Sometimes I think I’m bound to run out of stories at some point. And then days like today happen.
One of my Purina friends is in town from St. Louis for meetings. She’s staying the weekend with me. We left the office at the end of the day and made a quick stop at the grocery store. Well, what should’ve been a quick stop.
As I parked the car, another car pulled into the spot next to me. Before I even opened my door, I realized the driver & passenger were talking to me. I didn’t understand what they were saying, so the passenger got out and walked me to the other side of my car. I was hearing “Bleu” (which means blue) and worried there was paint from a blue car (or worse – the blue wall from my garage). But no, she was saying “pneu”…the word for tire. And of course she was saying this, because my tire was COMPLETELY FLAT!
I surprised myself with how calm I remained – especially under the circumstances. 6:15pm on a Friday basically means no options in Vevey until Monday morning, I was supposed to drive four other friends to Lyon, France at 8:00am the next morning, AND I had a visitor here with me.
I acted quickly calling the dealership and all of the tire shops in Vevey that appeared when I googled “pneu Vevey.” All were closed or about to close. These were hard conversations in French, because I don’t know all of the associated words. For instance, when I finally figured out that the man from the dealership was asking if I have roadside assistance, and the best I could respond was, “I’m an American; I don’t know.” He probably thought, “this poor girl is crazy.”
Once I realized there wasn’t a place I could take the car, I called one of my expat friends. I figure a guy always knows best in these situations. He said he could come help me change the tire. (Something I don’t have even the foggiest idea how to do.)
I realized we might have to figure out how to secure a last minute rental car for our weekend trip, but before tackling that, I called another expat friend to see if his family needed their second car this weekend. He said I could borrow their minivan, which is so generous. Knowing that we had transportation to Lyon put me at ease. One problem solved.
Still committed to finding someone else to change the tire, so we wouldn’t have to do it in our work clothes, I tried calling my insurance company. My three language options were German, Italian, or French. I was waiting for the English prompt, but it never came. I even asked the man who answered the French line if he spoke French. His response? “Not at all.” Of course he didn’t. That would be too easy.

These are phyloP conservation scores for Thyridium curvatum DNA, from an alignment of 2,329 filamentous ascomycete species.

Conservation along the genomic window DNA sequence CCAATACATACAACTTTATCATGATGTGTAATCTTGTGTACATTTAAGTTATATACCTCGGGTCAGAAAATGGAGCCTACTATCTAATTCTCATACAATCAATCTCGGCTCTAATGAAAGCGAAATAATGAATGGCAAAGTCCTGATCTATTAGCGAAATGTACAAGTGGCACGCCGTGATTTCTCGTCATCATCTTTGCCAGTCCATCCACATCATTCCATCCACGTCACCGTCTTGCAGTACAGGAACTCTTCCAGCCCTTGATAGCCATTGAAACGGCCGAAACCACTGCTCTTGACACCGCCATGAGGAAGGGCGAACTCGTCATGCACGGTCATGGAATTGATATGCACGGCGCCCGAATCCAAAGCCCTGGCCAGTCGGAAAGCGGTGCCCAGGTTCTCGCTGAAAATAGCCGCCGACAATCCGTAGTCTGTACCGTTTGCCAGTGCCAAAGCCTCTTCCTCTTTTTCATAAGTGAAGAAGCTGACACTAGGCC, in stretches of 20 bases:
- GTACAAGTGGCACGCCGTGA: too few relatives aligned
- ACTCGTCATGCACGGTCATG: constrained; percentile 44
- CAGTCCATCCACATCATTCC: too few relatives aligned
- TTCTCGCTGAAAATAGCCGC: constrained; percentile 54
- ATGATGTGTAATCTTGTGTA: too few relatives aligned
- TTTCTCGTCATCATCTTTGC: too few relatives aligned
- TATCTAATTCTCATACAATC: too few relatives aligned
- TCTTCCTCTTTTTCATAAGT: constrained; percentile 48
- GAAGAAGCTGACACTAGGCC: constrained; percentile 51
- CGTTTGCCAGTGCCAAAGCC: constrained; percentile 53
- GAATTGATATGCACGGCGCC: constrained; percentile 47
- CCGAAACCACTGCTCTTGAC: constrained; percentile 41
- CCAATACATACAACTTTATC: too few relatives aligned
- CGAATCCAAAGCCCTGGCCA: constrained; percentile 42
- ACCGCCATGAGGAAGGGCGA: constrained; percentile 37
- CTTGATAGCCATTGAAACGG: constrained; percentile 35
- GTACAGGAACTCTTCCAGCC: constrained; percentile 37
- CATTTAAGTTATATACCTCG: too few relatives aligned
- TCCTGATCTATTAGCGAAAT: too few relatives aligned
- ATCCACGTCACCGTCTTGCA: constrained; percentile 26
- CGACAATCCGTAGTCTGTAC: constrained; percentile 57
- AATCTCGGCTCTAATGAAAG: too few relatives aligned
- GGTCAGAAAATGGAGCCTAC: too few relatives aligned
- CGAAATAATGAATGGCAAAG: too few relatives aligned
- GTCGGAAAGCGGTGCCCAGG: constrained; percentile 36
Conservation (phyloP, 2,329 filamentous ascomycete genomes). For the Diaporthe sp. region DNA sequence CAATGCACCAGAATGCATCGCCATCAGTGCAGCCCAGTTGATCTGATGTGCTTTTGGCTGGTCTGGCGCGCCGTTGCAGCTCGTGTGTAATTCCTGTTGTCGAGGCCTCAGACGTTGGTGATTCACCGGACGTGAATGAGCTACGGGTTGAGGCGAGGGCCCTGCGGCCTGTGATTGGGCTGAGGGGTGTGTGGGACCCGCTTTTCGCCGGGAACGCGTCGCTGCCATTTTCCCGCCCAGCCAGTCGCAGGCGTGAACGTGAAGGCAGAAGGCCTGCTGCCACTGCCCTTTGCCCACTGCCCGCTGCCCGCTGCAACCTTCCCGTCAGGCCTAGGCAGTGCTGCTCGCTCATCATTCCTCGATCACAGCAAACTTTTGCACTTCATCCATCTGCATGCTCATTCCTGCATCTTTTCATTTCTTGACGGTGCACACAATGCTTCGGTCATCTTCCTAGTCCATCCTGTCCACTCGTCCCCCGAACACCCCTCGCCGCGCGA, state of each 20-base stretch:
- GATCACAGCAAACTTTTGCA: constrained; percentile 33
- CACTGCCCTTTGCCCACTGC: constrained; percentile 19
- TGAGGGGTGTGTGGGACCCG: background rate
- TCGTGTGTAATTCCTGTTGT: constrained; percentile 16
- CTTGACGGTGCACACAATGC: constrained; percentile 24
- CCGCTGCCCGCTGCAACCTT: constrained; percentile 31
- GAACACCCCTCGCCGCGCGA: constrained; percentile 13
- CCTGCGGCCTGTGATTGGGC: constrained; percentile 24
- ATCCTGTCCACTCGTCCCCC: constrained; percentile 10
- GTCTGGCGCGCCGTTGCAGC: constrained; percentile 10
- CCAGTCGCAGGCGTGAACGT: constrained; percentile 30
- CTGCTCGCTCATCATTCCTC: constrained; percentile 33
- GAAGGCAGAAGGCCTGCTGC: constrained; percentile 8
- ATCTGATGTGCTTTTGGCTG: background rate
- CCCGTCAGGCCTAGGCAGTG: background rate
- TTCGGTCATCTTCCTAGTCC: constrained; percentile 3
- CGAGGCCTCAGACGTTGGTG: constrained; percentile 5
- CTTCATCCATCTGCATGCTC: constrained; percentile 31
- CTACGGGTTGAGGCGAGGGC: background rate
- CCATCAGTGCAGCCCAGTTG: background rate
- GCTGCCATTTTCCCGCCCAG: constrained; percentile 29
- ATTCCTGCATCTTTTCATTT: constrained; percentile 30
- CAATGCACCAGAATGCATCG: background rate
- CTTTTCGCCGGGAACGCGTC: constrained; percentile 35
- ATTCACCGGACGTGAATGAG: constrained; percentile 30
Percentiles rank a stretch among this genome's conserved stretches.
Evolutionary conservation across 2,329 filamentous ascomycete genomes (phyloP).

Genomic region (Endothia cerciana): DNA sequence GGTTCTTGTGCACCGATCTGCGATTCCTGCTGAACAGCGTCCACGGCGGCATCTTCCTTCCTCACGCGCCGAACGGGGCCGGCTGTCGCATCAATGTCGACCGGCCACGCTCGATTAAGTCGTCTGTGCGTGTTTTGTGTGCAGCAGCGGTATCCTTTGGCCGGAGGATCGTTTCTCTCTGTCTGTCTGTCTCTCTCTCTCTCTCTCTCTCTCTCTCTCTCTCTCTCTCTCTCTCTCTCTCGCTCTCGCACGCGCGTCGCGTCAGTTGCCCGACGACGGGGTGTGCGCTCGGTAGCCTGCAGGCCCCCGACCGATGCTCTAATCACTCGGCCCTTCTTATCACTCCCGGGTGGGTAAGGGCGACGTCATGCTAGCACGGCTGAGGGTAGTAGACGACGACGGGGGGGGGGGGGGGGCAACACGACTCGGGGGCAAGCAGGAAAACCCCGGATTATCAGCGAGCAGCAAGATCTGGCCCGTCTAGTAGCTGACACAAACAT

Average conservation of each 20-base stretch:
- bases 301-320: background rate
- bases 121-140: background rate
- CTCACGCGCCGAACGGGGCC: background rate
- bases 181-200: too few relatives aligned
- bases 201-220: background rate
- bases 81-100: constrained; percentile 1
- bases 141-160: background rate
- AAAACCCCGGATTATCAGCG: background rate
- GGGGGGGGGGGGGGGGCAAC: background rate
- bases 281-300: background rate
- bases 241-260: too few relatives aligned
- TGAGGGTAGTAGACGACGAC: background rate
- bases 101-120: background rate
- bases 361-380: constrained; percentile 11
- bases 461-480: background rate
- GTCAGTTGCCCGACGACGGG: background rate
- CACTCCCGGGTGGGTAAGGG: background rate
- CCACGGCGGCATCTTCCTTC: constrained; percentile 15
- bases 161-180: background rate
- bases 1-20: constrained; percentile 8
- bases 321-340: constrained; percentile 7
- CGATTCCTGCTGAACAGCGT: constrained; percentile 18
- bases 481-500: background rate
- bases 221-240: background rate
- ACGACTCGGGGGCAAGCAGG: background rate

It took a while to get him the necessary information, since I didn’t understand basic car words like “license plate.” (It’s “la plaque,” for those keeping track at home.) In the end, he transferred me to someone who told me someone else would come to change the tire in 20-25 minutes.
While we waited, my expat friend arrived, and we all went in to buy some groceries. 25 minutes and two phone calls later, a man pulled into the parking garage and changed the tire. He didn’t speak English either, but he was oh-so-sweet! It took him only a couple of minutes.
Our quick trip to the grocery store wasn’t so quick after all, but I’m so glad this happened tonight and not tomorrow morning! We headed home to prepare tacos. As I walked up the hill to pick up my friend’s van, I reflected (again) on how fortunate I am to be surrounded by friends who are willing to lend a hand…whether it’s offering to change a flat tire, willing giving up a car for the weekend, or prepping dinner while I go to pick up the borrowed car.
Here’s to a weekend of rockin’ a minivan! I know my three backseat passengers are going to be pleased not to be smushed in the back of my clown car for 2.5 hours! Maybe that’s the silver lining…that and yet another story to add to the mix!